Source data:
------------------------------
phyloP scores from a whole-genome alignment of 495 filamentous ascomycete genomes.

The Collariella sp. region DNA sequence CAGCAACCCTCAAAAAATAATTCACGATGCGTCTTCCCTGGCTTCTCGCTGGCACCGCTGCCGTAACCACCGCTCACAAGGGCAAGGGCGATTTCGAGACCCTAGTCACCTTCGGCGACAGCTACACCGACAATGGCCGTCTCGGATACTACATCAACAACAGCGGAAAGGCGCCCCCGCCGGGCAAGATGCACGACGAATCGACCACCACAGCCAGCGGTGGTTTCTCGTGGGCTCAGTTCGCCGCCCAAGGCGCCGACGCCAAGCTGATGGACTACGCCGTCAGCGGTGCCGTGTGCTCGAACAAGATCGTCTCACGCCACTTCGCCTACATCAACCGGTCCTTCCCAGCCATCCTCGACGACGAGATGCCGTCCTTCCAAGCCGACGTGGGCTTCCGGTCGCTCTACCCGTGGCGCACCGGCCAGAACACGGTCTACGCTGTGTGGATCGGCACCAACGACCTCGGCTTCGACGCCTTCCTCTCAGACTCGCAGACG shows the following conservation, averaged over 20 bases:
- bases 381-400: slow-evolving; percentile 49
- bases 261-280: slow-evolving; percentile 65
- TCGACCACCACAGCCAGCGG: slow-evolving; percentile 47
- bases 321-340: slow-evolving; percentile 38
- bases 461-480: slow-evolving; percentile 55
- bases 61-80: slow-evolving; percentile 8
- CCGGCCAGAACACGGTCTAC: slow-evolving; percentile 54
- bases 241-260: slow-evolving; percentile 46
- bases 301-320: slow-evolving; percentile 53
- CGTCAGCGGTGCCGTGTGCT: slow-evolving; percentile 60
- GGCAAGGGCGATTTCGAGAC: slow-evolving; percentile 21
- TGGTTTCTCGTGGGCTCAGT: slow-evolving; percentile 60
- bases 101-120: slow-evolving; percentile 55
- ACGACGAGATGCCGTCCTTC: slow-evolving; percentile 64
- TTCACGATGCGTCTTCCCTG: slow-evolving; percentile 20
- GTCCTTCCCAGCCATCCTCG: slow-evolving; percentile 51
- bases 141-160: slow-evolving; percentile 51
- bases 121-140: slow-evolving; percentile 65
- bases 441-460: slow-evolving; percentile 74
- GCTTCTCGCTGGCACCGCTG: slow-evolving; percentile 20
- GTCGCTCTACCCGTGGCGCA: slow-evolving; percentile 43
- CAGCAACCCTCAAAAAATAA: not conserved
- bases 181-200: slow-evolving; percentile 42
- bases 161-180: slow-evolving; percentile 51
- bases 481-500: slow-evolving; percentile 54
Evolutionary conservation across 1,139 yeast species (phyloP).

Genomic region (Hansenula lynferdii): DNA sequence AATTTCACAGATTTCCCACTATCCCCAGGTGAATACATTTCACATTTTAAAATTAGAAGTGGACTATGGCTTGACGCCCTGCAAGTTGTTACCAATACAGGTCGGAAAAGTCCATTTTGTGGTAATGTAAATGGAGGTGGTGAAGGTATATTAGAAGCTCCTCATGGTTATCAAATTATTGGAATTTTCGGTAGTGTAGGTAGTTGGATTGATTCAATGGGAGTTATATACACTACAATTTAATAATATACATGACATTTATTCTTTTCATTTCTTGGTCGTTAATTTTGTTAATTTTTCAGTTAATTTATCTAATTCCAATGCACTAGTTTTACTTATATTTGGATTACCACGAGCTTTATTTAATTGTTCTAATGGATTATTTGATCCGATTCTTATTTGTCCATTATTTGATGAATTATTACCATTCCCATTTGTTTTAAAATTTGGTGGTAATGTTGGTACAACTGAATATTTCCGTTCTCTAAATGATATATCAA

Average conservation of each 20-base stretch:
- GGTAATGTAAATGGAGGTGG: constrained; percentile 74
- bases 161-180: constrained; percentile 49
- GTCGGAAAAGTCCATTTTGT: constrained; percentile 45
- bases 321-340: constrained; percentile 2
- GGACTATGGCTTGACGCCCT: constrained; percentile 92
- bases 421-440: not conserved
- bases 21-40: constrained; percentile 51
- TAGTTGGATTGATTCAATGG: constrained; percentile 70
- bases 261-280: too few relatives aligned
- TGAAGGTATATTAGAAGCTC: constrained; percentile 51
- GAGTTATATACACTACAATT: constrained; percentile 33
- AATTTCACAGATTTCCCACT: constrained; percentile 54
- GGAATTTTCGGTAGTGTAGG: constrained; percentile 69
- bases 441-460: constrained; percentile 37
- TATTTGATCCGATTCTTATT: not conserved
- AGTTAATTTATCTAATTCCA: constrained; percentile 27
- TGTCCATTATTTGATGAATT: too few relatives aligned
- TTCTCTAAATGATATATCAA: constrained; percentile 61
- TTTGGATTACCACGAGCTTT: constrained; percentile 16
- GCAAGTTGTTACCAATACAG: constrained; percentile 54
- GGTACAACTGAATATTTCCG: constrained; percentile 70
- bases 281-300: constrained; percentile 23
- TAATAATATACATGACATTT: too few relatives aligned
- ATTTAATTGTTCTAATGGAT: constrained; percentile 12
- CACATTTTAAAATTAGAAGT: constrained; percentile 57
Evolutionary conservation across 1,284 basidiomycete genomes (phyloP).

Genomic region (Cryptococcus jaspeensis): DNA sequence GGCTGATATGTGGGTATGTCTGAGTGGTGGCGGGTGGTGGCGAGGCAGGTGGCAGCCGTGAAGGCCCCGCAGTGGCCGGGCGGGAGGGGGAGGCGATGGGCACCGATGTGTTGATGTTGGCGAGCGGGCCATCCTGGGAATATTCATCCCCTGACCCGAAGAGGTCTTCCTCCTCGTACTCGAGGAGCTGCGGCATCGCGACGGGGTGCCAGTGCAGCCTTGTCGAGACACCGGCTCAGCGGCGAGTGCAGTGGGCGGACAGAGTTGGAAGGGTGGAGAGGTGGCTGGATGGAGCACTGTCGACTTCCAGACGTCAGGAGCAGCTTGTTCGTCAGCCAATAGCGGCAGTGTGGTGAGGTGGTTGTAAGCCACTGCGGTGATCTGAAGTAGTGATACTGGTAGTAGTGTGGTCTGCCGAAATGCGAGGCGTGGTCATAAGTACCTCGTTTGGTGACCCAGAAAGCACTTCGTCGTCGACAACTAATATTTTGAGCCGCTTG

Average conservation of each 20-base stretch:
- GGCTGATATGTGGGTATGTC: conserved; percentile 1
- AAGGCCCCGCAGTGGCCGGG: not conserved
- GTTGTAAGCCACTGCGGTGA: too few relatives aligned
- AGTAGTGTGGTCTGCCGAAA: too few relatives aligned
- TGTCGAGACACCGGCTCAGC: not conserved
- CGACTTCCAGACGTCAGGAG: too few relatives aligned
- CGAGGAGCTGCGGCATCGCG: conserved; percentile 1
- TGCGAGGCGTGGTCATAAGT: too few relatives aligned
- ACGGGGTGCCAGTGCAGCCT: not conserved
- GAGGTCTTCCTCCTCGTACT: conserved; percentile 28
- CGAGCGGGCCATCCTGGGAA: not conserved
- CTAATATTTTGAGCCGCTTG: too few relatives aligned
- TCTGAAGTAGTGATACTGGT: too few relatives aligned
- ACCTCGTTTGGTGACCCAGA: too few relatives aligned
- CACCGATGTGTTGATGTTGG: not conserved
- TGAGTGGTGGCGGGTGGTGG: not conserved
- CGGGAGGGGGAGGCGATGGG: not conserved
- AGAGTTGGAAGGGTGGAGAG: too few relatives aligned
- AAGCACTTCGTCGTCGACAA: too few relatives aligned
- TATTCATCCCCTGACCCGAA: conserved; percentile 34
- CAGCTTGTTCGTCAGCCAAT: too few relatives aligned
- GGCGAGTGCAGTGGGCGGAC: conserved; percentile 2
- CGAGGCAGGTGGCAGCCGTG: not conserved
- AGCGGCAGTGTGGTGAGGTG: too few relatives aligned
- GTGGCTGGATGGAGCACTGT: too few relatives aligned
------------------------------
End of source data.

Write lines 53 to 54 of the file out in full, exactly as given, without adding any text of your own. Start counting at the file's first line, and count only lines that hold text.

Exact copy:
- TAATAATATACATGACATTT: too few relatives aligned
- ATTTAATTGTTCTAATGGAT: constrained; percentile 12